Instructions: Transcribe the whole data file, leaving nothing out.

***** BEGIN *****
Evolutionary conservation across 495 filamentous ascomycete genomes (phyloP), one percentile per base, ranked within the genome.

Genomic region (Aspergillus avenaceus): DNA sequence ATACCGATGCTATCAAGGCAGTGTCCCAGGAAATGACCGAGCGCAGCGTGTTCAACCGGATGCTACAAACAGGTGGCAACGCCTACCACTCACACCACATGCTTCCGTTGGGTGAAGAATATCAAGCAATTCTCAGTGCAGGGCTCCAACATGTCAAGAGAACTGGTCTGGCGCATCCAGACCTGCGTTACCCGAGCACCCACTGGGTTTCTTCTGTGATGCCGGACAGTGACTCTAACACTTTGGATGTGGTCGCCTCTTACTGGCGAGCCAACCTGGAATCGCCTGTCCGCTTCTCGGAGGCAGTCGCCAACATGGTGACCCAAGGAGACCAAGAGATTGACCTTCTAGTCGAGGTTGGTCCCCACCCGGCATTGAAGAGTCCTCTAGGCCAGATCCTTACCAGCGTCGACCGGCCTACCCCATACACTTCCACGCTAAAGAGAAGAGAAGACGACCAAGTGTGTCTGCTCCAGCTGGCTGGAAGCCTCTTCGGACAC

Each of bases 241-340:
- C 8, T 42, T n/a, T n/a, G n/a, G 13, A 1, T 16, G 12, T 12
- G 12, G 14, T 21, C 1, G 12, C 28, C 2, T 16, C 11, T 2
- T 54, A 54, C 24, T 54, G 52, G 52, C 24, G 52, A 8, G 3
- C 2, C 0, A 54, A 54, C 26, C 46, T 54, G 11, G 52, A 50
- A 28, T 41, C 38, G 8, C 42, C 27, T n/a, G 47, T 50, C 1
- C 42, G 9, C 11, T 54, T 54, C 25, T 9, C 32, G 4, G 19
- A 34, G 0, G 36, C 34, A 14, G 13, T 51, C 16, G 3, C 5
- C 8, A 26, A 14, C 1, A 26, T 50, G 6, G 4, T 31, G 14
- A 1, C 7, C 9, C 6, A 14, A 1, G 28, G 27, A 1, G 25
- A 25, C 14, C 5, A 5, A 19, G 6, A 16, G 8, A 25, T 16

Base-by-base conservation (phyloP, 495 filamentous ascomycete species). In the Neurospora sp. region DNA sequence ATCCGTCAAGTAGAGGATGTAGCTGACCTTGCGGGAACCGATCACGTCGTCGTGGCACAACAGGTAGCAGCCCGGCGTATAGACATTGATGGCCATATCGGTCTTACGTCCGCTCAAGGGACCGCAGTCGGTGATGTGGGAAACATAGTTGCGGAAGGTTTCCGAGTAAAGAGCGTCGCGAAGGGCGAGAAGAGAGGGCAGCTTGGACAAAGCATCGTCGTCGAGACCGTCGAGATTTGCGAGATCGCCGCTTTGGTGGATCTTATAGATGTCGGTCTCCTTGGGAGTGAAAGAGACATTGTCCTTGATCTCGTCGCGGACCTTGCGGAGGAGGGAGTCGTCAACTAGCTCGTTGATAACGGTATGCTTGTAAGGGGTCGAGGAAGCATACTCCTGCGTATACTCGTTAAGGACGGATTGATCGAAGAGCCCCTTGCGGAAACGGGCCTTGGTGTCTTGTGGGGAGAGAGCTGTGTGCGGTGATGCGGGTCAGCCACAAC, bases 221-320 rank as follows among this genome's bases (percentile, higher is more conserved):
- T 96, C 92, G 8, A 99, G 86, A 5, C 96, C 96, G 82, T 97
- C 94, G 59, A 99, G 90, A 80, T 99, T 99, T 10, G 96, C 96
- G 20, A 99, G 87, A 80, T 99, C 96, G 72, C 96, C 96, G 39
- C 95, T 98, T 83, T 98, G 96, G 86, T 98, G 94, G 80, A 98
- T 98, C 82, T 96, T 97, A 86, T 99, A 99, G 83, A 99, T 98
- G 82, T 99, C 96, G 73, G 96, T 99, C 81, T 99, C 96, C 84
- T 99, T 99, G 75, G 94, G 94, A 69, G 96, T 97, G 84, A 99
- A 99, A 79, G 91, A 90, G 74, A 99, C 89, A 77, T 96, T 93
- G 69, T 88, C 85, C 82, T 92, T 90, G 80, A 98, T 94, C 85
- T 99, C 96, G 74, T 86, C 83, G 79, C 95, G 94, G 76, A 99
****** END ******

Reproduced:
Evolutionary conservation across 495 filamentous ascomycete genomes (phyloP), one percentile per base, ranked within the genome.

Genomic region (Aspergillus avenaceus): DNA sequence ATACCGATGCTATCAAGGCAGTGTCCCAGGAAATGACCGAGCGCAGCGTGTTCAACCGGATGCTACAAACAGGTGGCAACGCCTACCACTCACACCACATGCTTCCGTTGGGTGAAGAATATCAAGCAATTCTCAGTGCAGGGCTCCAACATGTCAAGAGAACTGGTCTGGCGCATCCAGACCTGCGTTACCCGAGCACCCACTGGGTTTCTTCTGTGATGCCGGACAGTGACTCTAACACTTTGGATGTGGTCGCCTCTTACTGGCGAGCCAACCTGGAATCGCCTGTCCGCTTCTCGGAGGCAGTCGCCAACATGGTGACCCAAGGAGACCAAGAGATTGACCTTCTAGTCGAGGTTGGTCCCCACCCGGCATTGAAGAGTCCTCTAGGCCAGATCCTTACCAGCGTCGACCGGCCTACCCCATACACTTCCACGCTAAAGAGAAGAGAAGACGACCAAGTGTGTCTGCTCCAGCTGGCTGGAAGCCTCTTCGGACAC

Each of bases 241-340:
- C 8, T 42, T n/a, T n/a, G n/a, G 13, A 1, T 16, G 12, T 12
- G 12, G 14, T 21, C 1, G 12, C 28, C 2, T 16, C 11, T 2
- T 54, A 54, C 24, T 54, G 52, G 52, C 24, G 52, A 8, G 3
- C 2, C 0, A 54, A 54, C 26, C 46, T 54, G 11, G 52, A 50
- A 28, T 41, C 38, G 8, C 42, C 27, T n/a, G 47, T 50, C 1
- C 42, G 9, C 11, T 54, T 54, C 25, T 9, C 32, G 4, G 19
- A 34, G 0, G 36, C 34, A 14, G 13, T 51, C 16, G 3, C 5
- C 8, A 26, A 14, C 1, A 26, T 50, G 6, G 4, T 31, G 14
- A 1, C 7, C 9, C 6, A 14, A 1, G 28, G 27, A 1, G 25
- A 25, C 14, C 5, A 5, A 19, G 6, A 16, G 8, A 25, T 16

Base-by-base conservation (phyloP, 495 filamentous ascomycete species). In the Neurospora sp. region DNA sequence ATCCGTCAAGTAGAGGATGTAGCTGACCTTGCGGGAACCGATCACGTCGTCGTGGCACAACAGGTAGCAGCCCGGCGTATAGACATTGATGGCCATATCGGTCTTACGTCCGCTCAAGGGACCGCAGTCGGTGATGTGGGAAACATAGTTGCGGAAGGTTTCCGAGTAAAGAGCGTCGCGAAGGGCGAGAAGAGAGGGCAGCTTGGACAAAGCATCGTCGTCGAGACCGTCGAGATTTGCGAGATCGCCGCTTTGGTGGATCTTATAGATGTCGGTCTCCTTGGGAGTGAAAGAGACATTGTCCTTGATCTCGTCGCGGACCTTGCGGAGGAGGGAGTCGTCAACTAGCTCGTTGATAACGGTATGCTTGTAAGGGGTCGAGGAAGCATACTCCTGCGTATACTCGTTAAGGACGGATTGATCGAAGAGCCCCTTGCGGAAACGGGCCTTGGTGTCTTGTGGGGAGAGAGCTGTGTGCGGTGATGCGGGTCAGCCACAAC, bases 221-320 rank as follows among this genome's bases (percentile, higher is more conserved):
- T 96, C 92, G 8, A 99, G 86, A 5, C 96, C 96, G 82, T 97
- C 94, G 59, A 99, G 90, A 80, T 99, T 99, T 10, G 96, C 96
- G 20, A 99, G 87, A 80, T 99, C 96, G 72, C 96, C 96, G 39
- C 95, T 98, T 83, T 98, G 96, G 86, T 98, G 94, G 80, A 98
- T 98, C 82, T 96, T 97, A 86, T 99, A 99, G 83, A 99, T 98
- G 82, T 99, C 96, G 73, G 96, T 99, C 81, T 99, C 96, C 84
- T 99, T 99, G 75, G 94, G 94, A 69, G 96, T 97, G 84, A 99
- A 99, A 79, G 91, A 90, G 74, A 99, C 89, A 77, T 96, T 93
- G 69, T 88, C 85, C 82, T 92, T 90, G 80, A 98, T 94, C 85
- T 99, C 96, G 74, T 86, C 83, G 79, C 95, G 94, G 76, A 99